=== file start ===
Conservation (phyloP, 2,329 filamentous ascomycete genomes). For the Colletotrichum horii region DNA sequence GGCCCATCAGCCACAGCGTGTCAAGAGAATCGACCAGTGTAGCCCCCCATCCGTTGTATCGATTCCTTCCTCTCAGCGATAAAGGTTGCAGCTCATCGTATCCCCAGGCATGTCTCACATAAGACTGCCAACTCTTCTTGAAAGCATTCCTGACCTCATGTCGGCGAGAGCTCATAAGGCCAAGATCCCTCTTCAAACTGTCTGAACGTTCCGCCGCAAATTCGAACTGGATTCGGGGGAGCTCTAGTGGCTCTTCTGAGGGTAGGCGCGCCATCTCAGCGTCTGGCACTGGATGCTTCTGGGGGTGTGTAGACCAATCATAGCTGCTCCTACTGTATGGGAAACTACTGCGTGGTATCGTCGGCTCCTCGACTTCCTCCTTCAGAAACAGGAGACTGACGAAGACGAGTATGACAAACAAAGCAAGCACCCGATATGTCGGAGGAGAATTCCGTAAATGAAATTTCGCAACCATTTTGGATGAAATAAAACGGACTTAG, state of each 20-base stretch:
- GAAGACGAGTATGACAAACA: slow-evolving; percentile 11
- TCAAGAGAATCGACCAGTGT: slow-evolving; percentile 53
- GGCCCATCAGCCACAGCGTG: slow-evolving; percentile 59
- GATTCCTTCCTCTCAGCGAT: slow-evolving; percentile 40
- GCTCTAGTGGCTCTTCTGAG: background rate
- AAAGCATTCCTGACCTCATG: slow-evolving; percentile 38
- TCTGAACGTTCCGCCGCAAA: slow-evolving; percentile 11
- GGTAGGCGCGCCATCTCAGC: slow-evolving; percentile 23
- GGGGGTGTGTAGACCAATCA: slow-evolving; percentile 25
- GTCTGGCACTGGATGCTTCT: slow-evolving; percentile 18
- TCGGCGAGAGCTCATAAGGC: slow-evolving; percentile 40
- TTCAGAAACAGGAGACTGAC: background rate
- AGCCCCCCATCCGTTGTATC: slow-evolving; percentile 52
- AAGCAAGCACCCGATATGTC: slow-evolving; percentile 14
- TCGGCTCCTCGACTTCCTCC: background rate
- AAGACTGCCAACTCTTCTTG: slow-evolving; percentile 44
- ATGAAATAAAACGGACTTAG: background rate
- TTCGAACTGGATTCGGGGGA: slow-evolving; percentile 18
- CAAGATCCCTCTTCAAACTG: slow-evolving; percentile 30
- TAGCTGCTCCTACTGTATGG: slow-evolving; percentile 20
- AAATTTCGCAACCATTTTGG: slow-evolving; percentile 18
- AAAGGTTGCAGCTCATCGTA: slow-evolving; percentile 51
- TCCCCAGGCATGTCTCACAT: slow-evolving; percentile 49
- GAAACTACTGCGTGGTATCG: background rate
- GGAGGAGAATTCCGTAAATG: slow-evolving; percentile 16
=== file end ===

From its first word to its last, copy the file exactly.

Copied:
Conservation (phyloP, 2,329 filamentous ascomycete genomes). For the Colletotrichum horii region DNA sequence GGCCCATCAGCCACAGCGTGTCAAGAGAATCGACCAGTGTAGCCCCCCATCCGTTGTATCGATTCCTTCCTCTCAGCGATAAAGGTTGCAGCTCATCGTATCCCCAGGCATGTCTCACATAAGACTGCCAACTCTTCTTGAAAGCATTCCTGACCTCATGTCGGCGAGAGCTCATAAGGCCAAGATCCCTCTTCAAACTGTCTGAACGTTCCGCCGCAAATTCGAACTGGATTCGGGGGAGCTCTAGTGGCTCTTCTGAGGGTAGGCGCGCCATCTCAGCGTCTGGCACTGGATGCTTCTGGGGGTGTGTAGACCAATCATAGCTGCTCCTACTGTATGGGAAACTACTGCGTGGTATCGTCGGCTCCTCGACTTCCTCCTTCAGAAACAGGAGACTGACGAAGACGAGTATGACAAACAAAGCAAGCACCCGATATGTCGGAGGAGAATTCCGTAAATGAAATTTCGCAACCATTTTGGATGAAATAAAACGGACTTAG, state of each 20-base stretch:
- GAAGACGAGTATGACAAACA: slow-evolving; percentile 11
- TCAAGAGAATCGACCAGTGT: slow-evolving; percentile 53
- GGCCCATCAGCCACAGCGTG: slow-evolving; percentile 59
- GATTCCTTCCTCTCAGCGAT: slow-evolving; percentile 40
- GCTCTAGTGGCTCTTCTGAG: background rate
- AAAGCATTCCTGACCTCATG: slow-evolving; percentile 38
- TCTGAACGTTCCGCCGCAAA: slow-evolving; percentile 11
- GGTAGGCGCGCCATCTCAGC: slow-evolving; percentile 23
- GGGGGTGTGTAGACCAATCA: slow-evolving; percentile 25
- GTCTGGCACTGGATGCTTCT: slow-evolving; percentile 18
- TCGGCGAGAGCTCATAAGGC: slow-evolving; percentile 40
- TTCAGAAACAGGAGACTGAC: background rate
- AGCCCCCCATCCGTTGTATC: slow-evolving; percentile 52
- AAGCAAGCACCCGATATGTC: slow-evolving; percentile 14
- TCGGCTCCTCGACTTCCTCC: background rate
- AAGACTGCCAACTCTTCTTG: slow-evolving; percentile 44
- ATGAAATAAAACGGACTTAG: background rate
- TTCGAACTGGATTCGGGGGA: slow-evolving; percentile 18
- CAAGATCCCTCTTCAAACTG: slow-evolving; percentile 30
- TAGCTGCTCCTACTGTATGG: slow-evolving; percentile 20
- AAATTTCGCAACCATTTTGG: slow-evolving; percentile 18
- AAAGGTTGCAGCTCATCGTA: slow-evolving; percentile 51
- TCCCCAGGCATGTCTCACAT: slow-evolving; percentile 49
- GAAACTACTGCGTGGTATCG: background rate
- GGAGGAGAATTCCGTAAATG: slow-evolving; percentile 16